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The Black Klansman (1966)

Not Rated | | Drama | June 1966 (USA)
After a black man's daughter is killed by the KKK, he seeks revenge by becoming a Klansman.


Ted V. Mikels


Art Names (as Arthur A. Names), John T. Wilson


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Cast overview, first billed only:
Richard Gilden Richard Gilden ... Jerry Ellsworth
Rima Kutner ... Andrea
Harry Lovejoy Harry Lovejoy ... Rock
Max Julien ... Raymond
Jakie Deslonde Jakie Deslonde ... Farley
James McEachin ... Lonnie (as Jimmy Mack)
Maureen Gaffney Maureen Gaffney ... Carole Ann
W. McLennard W. McLennard ... Wallace
Ginode Augustino Ginode Augustino ... Sawyer
R.L. Armstrong R.L. Armstrong ... Jenkins (as Tex Armstrong)
Byrd Holland ... Buckley
Whitman Mayo ... Alex
Frances E. Williams Frances E. Williams ... Ellie Madison
Ray Dannis Ray Dannis ... Sloane
William Collins William Collins ... Deputy


Tells the story of an African-American Jerry Ellworth who is a Los Angeles jazz musician with a white girlfriend. In an Alabama diner during the Civil rights movement a young black man attempts to exercise his civil rights by sitting at a local diner. When the Ku Klux Klan learn of this, they firebomb a church, killing Jerry's daughter. When he learns of this, Jerry moves to Alabama to infiltrate the group responsible for his daughter's death. He becomes a member of the inner circle, befriending the local leader and his daughter, and soon exacts his revenge. Written by Ulf Kjell Gür

Plot Summary | Add Synopsis


This Is Jerry ... He Passed For White ... to pierce the innermost secrets of the white man ... and his women! See more »




Not Rated | See all certifications »






Release Date:

June 1966 (USA) See more »

Also Known As:

The Black Klansman See more »

Filming Locations:

Bakersfield, California, USA See more »

Company Credits

Production Co:

SGS Productions See more »
Show more on IMDbPro »

Technical Specs


Sound Mix:


Aspect Ratio:

1.78 : 1
See full technical specs »

Did You Know?


Max Julien (Raymond) and Whitman Mayo (Alex) are both members of Kappa Alpha Psi Fraternity Inc. See more »


Referenced in American Grindhouse (2010) See more »


The Black Klansman
By Tony Harris
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User Reviews

Hardly revelatory, but still relevant
25 February 2013 | by tomgillespie2002See all my reviews

It was a rare occasion in 1960's American cinema that the screen would reflect the social turbulence surrounding the civil rights movement, or the fundamentally tense race relations in particularly in the southern states. The white supremacist organisation, the Ku Klux Klan, was a dominant and violent presence which was largely controlled and operated by the local powers of small towns and cities. Whilst the subject was on the surface of the film adaptation of Harper Lee's Pulitzer prize winning novel, To Kill a Mocking Bird (1962), but the cinema mainstream was hardly representative of social conscience until Stanley Kramer's Guess Who's Coming to Dinner (1967). But a few low budget b-movies in the early '60's did attempt to tackle the subject. Roger Corman's under- seen William Shatner starer, The Intruder (1962), or Carl Lerner's Black Like Me (1964), whilst unsuccessful, at least attempted an intelligent, left-field approach. So it seems almost astounding with hindsight, that Ted V. Mikels, shlock director of later atrocities like The Astro- Zombies (1968) or The Doll Squad (1973), would produce a film that would formulate a film that is both sensitive and intelligent about the deep- seated racism within southern state America.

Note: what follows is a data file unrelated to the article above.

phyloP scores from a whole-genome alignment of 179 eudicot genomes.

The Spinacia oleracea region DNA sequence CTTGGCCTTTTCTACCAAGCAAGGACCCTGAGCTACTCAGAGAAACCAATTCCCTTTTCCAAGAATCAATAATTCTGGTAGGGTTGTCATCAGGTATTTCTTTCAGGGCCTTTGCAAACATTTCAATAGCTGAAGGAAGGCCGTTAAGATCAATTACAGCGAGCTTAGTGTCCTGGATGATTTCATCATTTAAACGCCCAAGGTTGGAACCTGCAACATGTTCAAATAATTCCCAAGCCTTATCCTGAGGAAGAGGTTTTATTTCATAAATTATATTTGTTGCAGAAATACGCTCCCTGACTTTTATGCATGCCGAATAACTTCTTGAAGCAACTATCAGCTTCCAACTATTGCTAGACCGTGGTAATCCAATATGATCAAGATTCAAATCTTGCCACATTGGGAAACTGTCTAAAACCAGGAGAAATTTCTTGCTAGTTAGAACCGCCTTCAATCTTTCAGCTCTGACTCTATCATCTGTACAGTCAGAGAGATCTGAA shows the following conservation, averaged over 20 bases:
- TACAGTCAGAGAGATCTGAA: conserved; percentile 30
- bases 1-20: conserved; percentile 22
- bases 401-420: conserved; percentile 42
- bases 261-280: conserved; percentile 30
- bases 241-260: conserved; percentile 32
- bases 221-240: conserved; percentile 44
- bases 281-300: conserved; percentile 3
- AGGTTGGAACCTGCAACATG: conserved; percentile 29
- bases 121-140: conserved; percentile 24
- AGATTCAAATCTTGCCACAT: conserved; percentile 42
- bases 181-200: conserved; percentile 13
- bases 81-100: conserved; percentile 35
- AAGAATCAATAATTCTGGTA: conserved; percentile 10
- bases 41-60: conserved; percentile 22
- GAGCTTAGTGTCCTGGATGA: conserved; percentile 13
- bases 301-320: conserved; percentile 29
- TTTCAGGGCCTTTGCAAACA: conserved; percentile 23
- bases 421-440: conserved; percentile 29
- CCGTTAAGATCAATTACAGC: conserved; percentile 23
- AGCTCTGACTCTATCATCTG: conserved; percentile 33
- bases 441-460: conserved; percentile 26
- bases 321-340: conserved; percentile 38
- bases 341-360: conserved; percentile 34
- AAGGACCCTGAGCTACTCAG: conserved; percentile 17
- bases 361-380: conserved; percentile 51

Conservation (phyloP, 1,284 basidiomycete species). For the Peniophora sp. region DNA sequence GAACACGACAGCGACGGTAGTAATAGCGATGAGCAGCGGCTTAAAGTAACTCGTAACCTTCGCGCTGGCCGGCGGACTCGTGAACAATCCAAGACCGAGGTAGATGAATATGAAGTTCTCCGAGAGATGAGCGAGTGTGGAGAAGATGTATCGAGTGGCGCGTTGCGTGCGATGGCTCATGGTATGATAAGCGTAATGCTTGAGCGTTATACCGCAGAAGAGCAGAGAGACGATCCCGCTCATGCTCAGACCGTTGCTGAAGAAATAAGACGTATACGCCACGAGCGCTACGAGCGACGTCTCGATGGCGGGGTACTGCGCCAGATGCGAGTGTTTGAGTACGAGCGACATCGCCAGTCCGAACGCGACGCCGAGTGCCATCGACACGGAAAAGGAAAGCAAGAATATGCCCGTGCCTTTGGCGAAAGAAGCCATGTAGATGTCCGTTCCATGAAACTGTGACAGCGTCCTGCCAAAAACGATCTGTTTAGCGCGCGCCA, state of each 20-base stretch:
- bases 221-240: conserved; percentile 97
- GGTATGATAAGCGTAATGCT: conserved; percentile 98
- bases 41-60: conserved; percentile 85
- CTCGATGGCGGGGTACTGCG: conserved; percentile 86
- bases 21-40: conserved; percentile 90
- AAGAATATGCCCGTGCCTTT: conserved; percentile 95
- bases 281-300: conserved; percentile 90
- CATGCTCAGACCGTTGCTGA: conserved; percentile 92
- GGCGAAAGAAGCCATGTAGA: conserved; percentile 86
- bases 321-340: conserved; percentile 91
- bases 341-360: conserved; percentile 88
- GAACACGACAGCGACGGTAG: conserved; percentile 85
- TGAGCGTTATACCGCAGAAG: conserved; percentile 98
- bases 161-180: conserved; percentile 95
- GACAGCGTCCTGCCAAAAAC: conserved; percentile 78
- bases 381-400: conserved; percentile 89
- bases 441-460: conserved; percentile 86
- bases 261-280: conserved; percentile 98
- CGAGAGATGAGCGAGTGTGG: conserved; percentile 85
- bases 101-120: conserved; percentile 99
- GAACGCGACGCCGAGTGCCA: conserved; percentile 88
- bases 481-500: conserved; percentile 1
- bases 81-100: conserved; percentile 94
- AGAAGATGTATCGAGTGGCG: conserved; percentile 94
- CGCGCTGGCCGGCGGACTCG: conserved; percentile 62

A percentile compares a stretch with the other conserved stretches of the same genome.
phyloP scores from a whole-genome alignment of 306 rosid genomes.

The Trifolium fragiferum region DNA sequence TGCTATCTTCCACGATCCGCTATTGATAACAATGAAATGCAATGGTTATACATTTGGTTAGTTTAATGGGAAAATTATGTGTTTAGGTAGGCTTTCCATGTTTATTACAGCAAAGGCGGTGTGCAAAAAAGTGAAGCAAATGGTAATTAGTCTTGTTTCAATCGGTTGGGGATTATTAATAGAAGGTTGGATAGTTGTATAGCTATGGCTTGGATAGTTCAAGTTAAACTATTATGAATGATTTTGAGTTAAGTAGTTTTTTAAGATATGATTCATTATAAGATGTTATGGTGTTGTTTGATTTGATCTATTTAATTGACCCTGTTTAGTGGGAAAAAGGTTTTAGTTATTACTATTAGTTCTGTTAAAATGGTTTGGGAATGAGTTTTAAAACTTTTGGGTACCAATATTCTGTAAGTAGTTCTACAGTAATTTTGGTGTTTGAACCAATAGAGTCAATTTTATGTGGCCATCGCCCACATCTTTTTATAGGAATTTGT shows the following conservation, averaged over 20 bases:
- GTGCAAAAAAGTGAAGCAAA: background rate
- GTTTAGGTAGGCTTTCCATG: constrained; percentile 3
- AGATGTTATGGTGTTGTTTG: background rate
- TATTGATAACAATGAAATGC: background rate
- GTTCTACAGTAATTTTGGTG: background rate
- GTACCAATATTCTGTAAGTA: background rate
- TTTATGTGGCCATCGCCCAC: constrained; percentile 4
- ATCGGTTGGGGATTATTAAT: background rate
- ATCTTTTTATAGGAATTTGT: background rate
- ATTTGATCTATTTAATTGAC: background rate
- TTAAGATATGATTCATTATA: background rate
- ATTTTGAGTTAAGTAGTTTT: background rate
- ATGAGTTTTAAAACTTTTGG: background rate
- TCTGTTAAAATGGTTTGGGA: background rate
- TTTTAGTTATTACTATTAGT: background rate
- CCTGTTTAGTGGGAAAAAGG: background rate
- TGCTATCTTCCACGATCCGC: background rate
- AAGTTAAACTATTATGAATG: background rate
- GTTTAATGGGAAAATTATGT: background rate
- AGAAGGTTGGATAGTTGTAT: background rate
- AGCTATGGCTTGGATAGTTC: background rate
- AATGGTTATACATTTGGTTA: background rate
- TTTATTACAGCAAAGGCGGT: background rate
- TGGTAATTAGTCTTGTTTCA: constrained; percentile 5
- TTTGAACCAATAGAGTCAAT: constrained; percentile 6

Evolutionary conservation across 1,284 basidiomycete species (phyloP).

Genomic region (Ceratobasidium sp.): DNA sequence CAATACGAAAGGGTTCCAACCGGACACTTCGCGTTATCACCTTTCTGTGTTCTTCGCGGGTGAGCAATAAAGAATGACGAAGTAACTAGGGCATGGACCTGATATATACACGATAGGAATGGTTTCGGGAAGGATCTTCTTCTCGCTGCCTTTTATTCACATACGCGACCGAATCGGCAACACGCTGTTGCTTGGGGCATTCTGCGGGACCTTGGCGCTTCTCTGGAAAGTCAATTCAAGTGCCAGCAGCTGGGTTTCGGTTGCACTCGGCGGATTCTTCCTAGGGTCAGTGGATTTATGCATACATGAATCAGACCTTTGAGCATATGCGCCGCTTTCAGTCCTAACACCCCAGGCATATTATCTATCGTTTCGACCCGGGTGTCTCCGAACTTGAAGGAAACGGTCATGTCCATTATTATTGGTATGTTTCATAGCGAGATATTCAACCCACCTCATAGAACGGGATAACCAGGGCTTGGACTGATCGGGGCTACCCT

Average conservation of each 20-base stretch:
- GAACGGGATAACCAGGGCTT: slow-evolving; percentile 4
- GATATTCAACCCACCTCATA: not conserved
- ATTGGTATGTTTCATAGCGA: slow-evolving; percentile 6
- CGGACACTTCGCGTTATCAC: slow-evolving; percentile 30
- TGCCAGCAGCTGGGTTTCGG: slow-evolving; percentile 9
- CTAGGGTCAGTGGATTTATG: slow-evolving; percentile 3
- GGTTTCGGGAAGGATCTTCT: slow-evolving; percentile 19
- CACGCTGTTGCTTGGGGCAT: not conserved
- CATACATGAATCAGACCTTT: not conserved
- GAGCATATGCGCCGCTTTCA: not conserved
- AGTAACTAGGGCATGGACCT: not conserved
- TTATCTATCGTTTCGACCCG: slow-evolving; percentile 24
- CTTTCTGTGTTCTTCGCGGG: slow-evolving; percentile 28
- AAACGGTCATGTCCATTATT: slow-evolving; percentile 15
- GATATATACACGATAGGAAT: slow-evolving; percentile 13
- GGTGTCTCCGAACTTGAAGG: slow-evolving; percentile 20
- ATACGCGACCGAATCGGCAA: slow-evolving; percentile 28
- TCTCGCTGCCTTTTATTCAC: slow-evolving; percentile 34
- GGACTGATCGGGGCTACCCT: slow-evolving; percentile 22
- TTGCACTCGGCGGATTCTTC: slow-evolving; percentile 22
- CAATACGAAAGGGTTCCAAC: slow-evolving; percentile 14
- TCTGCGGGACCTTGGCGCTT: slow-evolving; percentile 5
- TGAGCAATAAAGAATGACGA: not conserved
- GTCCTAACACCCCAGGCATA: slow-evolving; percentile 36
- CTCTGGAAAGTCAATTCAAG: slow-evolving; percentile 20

The film opens in the small town of Turnersville, a young, dumb kid walks into an all white diner, upsetting the patrons of the establishment by being the wrong colour. This small act leads to the local faction of the KKK to "retaliate" by shooting the boy then throwing Molotov cocktails at a congregation of a black church. This, along with the burning crucifix, was a reality in these small-minded towns. However, on throwing the fiery bottle at the doorway, the perpetrator witnesses a very young girl being hit directly with the weapon. The father of the girl, travelling musician Jerry Ellsworth (also notably of mixed race - but played by a white actor), heads to the town on hearing the news. Jerry takes himself to a hair salon and transfers himself into a white man (for all intents and purposes). He charms his way into the life of KKK head, and infiltrates the organisation, biding his time to reap revenge on the evil that killed his daughter.

It is of course a ludicrous concept, but the film offers quite emotional and sometimes dramatic scenes. Jerry is also accompanied by a white woman, Andrea (Rima Kutner), who is in love with him and wants a baby with him (something that an alternative title for the film overly focused on, I Crossed the Color Line). This alone would have been a controversial inclusion to the film, but it also balanced this with a more critical commentary on vigilante justice, and mob organisation (particularly on the black group formed in reaction to the attack). The opening scenes where the KKK shoot the young black boy are truly shocking for its time and budget, a scene that resembles the later opening scenes of Mississippi Burning (1989), which are shot quite similarly, staring starkly in the face of the victim. This is not to say that the film is wholly satisfactory, in true Mikels style the film is technically horrific; bad editing, uninspired camera work, the inevitable bad arrangement of scenes and characters. But, at its heart is something quite remarkable. Not revelatory, or even particularly exciting, but nonetheless, the central theme of social segregation is still relevant today (shockingly), and surprisingly some of the acting ain't too bad.


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